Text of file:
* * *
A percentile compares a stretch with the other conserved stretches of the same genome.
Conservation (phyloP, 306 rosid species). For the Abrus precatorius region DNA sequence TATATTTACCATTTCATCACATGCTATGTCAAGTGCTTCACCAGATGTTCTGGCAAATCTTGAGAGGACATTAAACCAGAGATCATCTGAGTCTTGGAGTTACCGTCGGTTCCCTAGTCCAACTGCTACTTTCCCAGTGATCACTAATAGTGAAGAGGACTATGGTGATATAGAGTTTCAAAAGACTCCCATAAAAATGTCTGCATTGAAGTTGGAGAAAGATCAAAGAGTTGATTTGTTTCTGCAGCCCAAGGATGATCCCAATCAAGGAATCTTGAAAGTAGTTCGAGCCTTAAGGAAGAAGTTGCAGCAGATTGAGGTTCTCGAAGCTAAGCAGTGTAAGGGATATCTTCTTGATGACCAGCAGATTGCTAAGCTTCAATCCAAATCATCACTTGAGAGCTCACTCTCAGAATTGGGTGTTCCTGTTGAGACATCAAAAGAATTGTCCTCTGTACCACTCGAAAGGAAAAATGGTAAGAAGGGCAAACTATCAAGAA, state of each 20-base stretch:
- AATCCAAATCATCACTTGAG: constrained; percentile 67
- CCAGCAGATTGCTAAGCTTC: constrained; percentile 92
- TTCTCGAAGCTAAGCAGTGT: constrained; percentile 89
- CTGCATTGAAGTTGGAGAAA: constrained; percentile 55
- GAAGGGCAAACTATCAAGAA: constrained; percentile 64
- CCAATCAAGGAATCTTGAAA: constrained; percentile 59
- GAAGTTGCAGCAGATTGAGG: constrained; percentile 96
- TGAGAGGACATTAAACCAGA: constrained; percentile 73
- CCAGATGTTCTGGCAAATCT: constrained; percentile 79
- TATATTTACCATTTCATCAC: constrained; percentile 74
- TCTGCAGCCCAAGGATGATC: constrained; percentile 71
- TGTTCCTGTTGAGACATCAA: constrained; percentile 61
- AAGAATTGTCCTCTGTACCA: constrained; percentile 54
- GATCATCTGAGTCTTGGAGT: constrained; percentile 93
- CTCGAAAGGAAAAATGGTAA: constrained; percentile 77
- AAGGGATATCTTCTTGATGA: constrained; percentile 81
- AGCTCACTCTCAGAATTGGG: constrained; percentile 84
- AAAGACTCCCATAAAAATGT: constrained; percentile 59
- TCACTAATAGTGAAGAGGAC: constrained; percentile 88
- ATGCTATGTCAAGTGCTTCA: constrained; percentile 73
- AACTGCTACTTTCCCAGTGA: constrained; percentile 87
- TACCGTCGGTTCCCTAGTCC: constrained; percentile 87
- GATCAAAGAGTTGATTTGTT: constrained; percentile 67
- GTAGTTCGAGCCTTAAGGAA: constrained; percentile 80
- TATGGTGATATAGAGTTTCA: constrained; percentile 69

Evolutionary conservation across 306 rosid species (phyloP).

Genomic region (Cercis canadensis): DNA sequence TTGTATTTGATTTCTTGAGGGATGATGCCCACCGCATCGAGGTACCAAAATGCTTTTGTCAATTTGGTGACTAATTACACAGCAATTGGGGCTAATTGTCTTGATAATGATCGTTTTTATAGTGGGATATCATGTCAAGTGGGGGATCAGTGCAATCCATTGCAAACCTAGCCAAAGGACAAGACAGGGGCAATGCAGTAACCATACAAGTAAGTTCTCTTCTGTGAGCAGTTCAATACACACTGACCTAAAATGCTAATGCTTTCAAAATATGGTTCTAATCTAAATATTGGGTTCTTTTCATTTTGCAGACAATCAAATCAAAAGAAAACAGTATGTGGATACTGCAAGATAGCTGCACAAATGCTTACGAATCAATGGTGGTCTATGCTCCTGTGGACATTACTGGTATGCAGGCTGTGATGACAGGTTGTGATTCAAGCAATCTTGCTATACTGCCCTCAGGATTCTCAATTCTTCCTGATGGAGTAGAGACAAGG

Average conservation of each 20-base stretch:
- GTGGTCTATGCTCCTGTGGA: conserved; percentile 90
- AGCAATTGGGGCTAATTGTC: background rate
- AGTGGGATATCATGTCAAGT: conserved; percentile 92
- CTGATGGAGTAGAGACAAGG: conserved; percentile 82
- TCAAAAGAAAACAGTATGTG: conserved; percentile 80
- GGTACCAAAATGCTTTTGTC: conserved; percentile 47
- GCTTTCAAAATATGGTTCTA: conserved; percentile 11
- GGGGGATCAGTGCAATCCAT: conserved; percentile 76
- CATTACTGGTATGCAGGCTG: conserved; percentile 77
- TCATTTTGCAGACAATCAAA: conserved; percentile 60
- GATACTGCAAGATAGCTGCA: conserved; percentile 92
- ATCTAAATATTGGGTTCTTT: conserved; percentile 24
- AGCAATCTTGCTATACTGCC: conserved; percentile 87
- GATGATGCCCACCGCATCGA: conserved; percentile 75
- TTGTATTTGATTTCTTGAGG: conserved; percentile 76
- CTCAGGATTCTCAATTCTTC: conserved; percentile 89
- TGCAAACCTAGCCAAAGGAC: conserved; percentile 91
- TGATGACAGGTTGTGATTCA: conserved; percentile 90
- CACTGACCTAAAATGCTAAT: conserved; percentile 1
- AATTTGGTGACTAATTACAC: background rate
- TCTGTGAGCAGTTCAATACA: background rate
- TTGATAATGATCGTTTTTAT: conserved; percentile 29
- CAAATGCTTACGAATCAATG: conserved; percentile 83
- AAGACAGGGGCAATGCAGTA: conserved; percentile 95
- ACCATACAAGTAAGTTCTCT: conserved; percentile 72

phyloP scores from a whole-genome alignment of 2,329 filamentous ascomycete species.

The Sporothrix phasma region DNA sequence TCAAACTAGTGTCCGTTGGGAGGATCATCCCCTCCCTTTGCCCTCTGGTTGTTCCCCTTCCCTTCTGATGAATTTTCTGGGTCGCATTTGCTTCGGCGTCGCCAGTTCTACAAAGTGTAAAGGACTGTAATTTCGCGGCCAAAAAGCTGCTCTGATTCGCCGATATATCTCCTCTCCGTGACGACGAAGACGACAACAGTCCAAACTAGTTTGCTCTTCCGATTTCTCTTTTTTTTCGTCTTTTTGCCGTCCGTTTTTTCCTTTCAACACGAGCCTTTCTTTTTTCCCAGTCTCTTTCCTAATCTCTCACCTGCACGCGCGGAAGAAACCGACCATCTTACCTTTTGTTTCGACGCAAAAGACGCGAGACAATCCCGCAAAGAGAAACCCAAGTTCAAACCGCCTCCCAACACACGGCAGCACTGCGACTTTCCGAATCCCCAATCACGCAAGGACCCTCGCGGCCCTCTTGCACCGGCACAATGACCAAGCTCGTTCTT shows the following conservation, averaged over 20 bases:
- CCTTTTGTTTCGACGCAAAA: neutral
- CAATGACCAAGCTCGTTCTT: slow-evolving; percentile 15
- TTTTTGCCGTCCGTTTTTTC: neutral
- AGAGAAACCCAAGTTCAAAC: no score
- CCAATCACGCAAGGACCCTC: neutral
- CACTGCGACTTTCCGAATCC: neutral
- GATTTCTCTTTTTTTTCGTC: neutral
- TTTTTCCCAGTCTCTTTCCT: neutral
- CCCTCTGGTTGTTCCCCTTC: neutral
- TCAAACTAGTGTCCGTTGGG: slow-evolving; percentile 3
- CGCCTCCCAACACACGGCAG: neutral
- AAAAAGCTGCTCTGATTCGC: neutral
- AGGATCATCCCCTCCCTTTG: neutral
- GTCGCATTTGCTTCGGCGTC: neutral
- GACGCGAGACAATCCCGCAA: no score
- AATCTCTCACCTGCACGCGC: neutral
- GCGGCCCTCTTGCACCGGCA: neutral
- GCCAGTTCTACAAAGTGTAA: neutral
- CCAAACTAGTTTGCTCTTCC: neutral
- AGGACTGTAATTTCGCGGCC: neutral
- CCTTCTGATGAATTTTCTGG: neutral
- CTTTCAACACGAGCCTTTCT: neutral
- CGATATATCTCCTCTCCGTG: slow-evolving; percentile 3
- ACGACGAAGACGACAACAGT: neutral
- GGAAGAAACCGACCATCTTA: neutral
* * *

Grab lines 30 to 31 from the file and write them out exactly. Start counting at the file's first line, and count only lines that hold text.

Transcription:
Average conservation of each 20-base stretch:
- GTGGTCTATGCTCCTGTGGA: conserved; percentile 90